A congressional nomination will be decided tomorrow in the Washington, DC suburbs of Northern Virginia. Expectations suggest a limited number of Republican voters will participate in what is termed a “firehouse” primary.
The characteristics of such a voting event are unique. First, only 11 polling places will be open throughout the entire district: just one apiece in Clarke, Frederick, and Prince William Counties, and in the cities of Manassas, Manassas Park, and Winchester. Fairfax County will feature two polling locations, and Loudoun County, a locality housing more than 350,000 residents, will have only three. Instead of voting in one’s own neighborhood as is normally the case, individuals will have to travel, in some instances more than 20 miles, and stand in what could be a long line because there are so few polling places. Thus, participating in this election will take a much greater commitment from every voter than in normal primaries.
Second, no absentee or early voting is permitted.
A third unusual requirement, as a condition of being presented a ballot, demands that the voter sign what is being termed a “loyalty oath.” The text of the official statement of intent follows:
I am a legal and qualified voter, registered in the 10th Congressional District of Virginia.
I am in accord with the principles of the Republican Party and I intend to support the 10th District Republican nominee for Member, House of Representatives in the Nov. 4, 2014 general election.
The candidate field includes the favorite expected to prevail, state Delegate and former Republican National Committee official Barbara Comstock; State Delegate Bob Marshall; former small business trade association president Marc Savitt; businessman and frequent candidate Howie Lind; businessman and father of 13 children Stephen Hollingshead; and Rob Wasinger, the former Kansas congressional candidate and chief of staff to Michigan Rep. Kerry Bentivolio (R-MI-11), round out the group.
Comstock has most of the key local and national support and certainly has outdistanced everyone in terms of fundraising. At the end of March, her receipt total exceeded $761,000. Del. Marshall, by contrast, had only raised $55,000 during the same period.
The 10th District of Virginia begins in the McLean area of Fairfax County, encompasses Loudoun county and then extends all the way to West Virginia. It is a marginal Republican seat and can become competitive in an open seat context, particularly if the national trends swing toward the Democrats. Rep. Frank Wolf (R) is retiring after 17 terms in office. Fairfax County Supervisor John Foust is unopposed for the Democratic nomination.
North Carolina Senate
The first poll that shows anything but a tight bunching of the Republican senatorial candidates vying to challenge first-term Sen. Kay Hagan (D) has been made public.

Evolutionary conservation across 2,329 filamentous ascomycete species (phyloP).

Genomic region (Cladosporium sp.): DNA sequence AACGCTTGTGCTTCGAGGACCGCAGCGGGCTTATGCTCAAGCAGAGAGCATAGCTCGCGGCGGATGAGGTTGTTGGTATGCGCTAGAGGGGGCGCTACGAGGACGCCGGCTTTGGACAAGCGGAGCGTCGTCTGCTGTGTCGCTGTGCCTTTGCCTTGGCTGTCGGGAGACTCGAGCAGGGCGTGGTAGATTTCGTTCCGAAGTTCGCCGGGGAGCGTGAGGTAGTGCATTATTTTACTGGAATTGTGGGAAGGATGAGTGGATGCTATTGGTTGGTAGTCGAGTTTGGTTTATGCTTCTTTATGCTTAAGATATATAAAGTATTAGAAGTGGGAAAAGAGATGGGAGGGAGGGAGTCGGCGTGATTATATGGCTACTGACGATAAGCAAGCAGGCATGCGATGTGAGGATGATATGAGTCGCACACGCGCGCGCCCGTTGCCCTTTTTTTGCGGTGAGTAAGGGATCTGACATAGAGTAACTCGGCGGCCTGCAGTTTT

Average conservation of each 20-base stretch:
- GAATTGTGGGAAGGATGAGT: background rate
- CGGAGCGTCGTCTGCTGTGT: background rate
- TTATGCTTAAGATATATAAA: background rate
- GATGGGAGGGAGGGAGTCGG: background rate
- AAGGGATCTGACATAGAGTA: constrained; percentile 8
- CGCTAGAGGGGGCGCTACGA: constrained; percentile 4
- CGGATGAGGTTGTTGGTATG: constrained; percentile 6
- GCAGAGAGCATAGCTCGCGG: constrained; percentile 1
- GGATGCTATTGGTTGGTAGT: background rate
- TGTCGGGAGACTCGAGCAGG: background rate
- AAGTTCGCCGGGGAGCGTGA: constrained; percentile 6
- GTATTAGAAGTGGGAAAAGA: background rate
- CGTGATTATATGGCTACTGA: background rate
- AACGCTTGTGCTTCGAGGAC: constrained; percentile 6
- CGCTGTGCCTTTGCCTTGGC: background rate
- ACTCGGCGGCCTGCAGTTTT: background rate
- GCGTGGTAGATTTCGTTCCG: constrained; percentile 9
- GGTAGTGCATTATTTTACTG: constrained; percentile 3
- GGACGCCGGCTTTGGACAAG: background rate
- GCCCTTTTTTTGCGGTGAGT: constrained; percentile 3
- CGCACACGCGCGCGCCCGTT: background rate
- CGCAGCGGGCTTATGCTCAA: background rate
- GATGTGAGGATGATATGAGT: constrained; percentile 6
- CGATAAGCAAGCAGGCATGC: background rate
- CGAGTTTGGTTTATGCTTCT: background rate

The Civitas Institute, a prominent North Carolina-based conservative think tank, commissioned a Survey USA poll of the GOP Senate primary (April 16-22; 396 likely North Carolina Republican primary voters) and finds state House Speaker Thom Tillis breaking away from the pack of candidates, closing in on the 40 percent mark needed to secure outright nomination on May 6. Tillis scores 39 percent of the polling respondents’ support, versus 20 percent for conservative physician Greg Brannon, while Charlotte pastor Mark Harris trails the two with 15 percent. All other candidates record single digits. In the previous S-USA poll, Tillis led with only a 23-15 percent margin over Brannon.
If no candidate reaches 40 percent of the vote in the primary election, the top two Republican finishers will then run-off in a secondary July 15 vote. It would be advantageous for the GOP to nominate a standard bearer as soon as possible in order to neutralize any advantage Sen. Hagan will enjoy from a protracted Republican intra-party battle. Hagan continues to languish as one of the most vulnerable senators in the country seeking re-election.
Last week, the 6th Congressional District Republican convention officially endorsed former state Representative and 2010 gubernatorial nominee Tom Emmer as the official party candidate to replace retiring Rep. Michele Bachmann (R). Normally, in Minnesota politics, the state convention delegates determine the nominees because most candidates refrain from carrying their race to a primary. Normally, the state delegates adopt as the nominee the person the district convention activists endorse. In this case, Emmer received an overwhelming 76 percent of the local delegate vote on the first ballot.
Both former state Rep. Phil Krinkie and Anoka County Commissioner Rhonda Sivarajah say they will force the primary vote on Aug. 12, however. Attempting to change their minds, the Emmer camp released a new poll giving their candidate what appears to be an insurmountable advantage. According to the Public Opinion Strategies poll (April 16-17; 300 MN-6 registered Republican voters), Emmer has a commanding 79-4-3 percent lead over Sivarajah and Krinkie, respectively.
It is likely that Emmer will win the GOP nomination, which will provide him the inside track for the general election in what is a decidedly Republican district.